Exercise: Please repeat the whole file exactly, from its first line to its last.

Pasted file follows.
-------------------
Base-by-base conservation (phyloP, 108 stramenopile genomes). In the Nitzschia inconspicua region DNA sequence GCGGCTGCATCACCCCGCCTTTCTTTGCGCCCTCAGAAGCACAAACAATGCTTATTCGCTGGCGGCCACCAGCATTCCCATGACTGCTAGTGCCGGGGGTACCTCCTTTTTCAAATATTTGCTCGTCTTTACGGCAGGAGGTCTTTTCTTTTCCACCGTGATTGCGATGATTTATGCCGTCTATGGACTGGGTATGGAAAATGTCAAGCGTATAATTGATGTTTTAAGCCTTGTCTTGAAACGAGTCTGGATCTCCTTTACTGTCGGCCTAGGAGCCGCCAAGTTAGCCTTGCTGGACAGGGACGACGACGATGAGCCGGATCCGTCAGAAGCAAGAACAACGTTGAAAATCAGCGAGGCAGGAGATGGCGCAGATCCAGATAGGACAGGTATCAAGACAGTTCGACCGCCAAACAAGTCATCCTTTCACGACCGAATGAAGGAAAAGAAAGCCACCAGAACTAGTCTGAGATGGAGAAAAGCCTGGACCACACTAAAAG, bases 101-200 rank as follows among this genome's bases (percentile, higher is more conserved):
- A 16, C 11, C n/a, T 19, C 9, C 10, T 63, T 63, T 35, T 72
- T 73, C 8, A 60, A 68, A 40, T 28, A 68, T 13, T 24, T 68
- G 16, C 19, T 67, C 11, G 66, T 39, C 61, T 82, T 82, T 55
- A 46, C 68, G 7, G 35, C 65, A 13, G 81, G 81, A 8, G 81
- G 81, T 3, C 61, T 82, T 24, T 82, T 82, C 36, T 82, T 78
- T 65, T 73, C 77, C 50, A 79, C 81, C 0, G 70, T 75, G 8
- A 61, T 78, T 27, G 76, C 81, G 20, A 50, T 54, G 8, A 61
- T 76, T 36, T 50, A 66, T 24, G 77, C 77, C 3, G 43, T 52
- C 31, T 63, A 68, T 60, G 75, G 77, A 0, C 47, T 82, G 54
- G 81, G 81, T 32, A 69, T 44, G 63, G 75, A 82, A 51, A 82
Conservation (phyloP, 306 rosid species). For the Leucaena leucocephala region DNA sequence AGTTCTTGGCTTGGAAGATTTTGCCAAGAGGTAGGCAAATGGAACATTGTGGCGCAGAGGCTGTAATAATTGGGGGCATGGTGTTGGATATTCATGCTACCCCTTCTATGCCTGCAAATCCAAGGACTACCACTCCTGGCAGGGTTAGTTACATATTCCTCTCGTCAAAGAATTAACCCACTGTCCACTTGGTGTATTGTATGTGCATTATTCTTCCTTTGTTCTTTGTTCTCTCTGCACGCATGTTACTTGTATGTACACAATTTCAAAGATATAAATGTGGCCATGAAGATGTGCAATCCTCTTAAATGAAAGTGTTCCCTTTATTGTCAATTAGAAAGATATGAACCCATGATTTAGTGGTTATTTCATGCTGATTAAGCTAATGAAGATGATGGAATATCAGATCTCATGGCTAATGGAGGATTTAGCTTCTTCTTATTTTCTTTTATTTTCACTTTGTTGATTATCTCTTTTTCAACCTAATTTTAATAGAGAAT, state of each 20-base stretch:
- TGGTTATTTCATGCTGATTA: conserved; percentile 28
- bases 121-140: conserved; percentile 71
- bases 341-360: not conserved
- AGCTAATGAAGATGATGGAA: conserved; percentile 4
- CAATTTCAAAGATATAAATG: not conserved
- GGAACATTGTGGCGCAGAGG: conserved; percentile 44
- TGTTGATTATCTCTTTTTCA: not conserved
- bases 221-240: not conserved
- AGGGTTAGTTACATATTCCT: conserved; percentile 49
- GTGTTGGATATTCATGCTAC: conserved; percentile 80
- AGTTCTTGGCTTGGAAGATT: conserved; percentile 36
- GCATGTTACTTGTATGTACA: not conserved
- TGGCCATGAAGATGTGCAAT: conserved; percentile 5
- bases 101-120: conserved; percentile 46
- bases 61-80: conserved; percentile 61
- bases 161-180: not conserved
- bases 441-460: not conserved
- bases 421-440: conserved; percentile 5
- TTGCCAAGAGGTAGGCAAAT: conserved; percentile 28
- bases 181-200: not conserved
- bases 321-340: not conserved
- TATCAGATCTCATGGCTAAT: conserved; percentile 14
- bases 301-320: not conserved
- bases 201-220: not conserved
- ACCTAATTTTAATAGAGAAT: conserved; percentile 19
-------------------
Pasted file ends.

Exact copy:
Base-by-base conservation (phyloP, 108 stramenopile genomes). In the Nitzschia inconspicua region DNA sequence GCGGCTGCATCACCCCGCCTTTCTTTGCGCCCTCAGAAGCACAAACAATGCTTATTCGCTGGCGGCCACCAGCATTCCCATGACTGCTAGTGCCGGGGGTACCTCCTTTTTCAAATATTTGCTCGTCTTTACGGCAGGAGGTCTTTTCTTTTCCACCGTGATTGCGATGATTTATGCCGTCTATGGACTGGGTATGGAAAATGTCAAGCGTATAATTGATGTTTTAAGCCTTGTCTTGAAACGAGTCTGGATCTCCTTTACTGTCGGCCTAGGAGCCGCCAAGTTAGCCTTGCTGGACAGGGACGACGACGATGAGCCGGATCCGTCAGAAGCAAGAACAACGTTGAAAATCAGCGAGGCAGGAGATGGCGCAGATCCAGATAGGACAGGTATCAAGACAGTTCGACCGCCAAACAAGTCATCCTTTCACGACCGAATGAAGGAAAAGAAAGCCACCAGAACTAGTCTGAGATGGAGAAAAGCCTGGACCACACTAAAAG, bases 101-200 rank as follows among this genome's bases (percentile, higher is more conserved):
- A 16, C 11, C n/a, T 19, C 9, C 10, T 63, T 63, T 35, T 72
- T 73, C 8, A 60, A 68, A 40, T 28, A 68, T 13, T 24, T 68
- G 16, C 19, T 67, C 11, G 66, T 39, C 61, T 82, T 82, T 55
- A 46, C 68, G 7, G 35, C 65, A 13, G 81, G 81, A 8, G 81
- G 81, T 3, C 61, T 82, T 24, T 82, T 82, C 36, T 82, T 78
- T 65, T 73, C 77, C 50, A 79, C 81, C 0, G 70, T 75, G 8
- A 61, T 78, T 27, G 76, C 81, G 20, A 50, T 54, G 8, A 61
- T 76, T 36, T 50, A 66, T 24, G 77, C 77, C 3, G 43, T 52
- C 31, T 63, A 68, T 60, G 75, G 77, A 0, C 47, T 82, G 54
- G 81, G 81, T 32, A 69, T 44, G 63, G 75, A 82, A 51, A 82
Conservation (phyloP, 306 rosid species). For the Leucaena leucocephala region DNA sequence AGTTCTTGGCTTGGAAGATTTTGCCAAGAGGTAGGCAAATGGAACATTGTGGCGCAGAGGCTGTAATAATTGGGGGCATGGTGTTGGATATTCATGCTACCCCTTCTATGCCTGCAAATCCAAGGACTACCACTCCTGGCAGGGTTAGTTACATATTCCTCTCGTCAAAGAATTAACCCACTGTCCACTTGGTGTATTGTATGTGCATTATTCTTCCTTTGTTCTTTGTTCTCTCTGCACGCATGTTACTTGTATGTACACAATTTCAAAGATATAAATGTGGCCATGAAGATGTGCAATCCTCTTAAATGAAAGTGTTCCCTTTATTGTCAATTAGAAAGATATGAACCCATGATTTAGTGGTTATTTCATGCTGATTAAGCTAATGAAGATGATGGAATATCAGATCTCATGGCTAATGGAGGATTTAGCTTCTTCTTATTTTCTTTTATTTTCACTTTGTTGATTATCTCTTTTTCAACCTAATTTTAATAGAGAAT, state of each 20-base stretch:
- TGGTTATTTCATGCTGATTA: conserved; percentile 28
- bases 121-140: conserved; percentile 71
- bases 341-360: not conserved
- AGCTAATGAAGATGATGGAA: conserved; percentile 4
- CAATTTCAAAGATATAAATG: not conserved
- GGAACATTGTGGCGCAGAGG: conserved; percentile 44
- TGTTGATTATCTCTTTTTCA: not conserved
- bases 221-240: not conserved
- AGGGTTAGTTACATATTCCT: conserved; percentile 49
- GTGTTGGATATTCATGCTAC: conserved; percentile 80
- AGTTCTTGGCTTGGAAGATT: conserved; percentile 36
- GCATGTTACTTGTATGTACA: not conserved
- TGGCCATGAAGATGTGCAAT: conserved; percentile 5
- bases 101-120: conserved; percentile 46
- bases 61-80: conserved; percentile 61
- bases 161-180: not conserved
- bases 441-460: not conserved
- bases 421-440: conserved; percentile 5
- TTGCCAAGAGGTAGGCAAAT: conserved; percentile 28
- bases 181-200: not conserved
- bases 321-340: not conserved
- TATCAGATCTCATGGCTAAT: conserved; percentile 14
- bases 301-320: not conserved
- bases 201-220: not conserved
- ACCTAATTTTAATAGAGAAT: conserved; percentile 19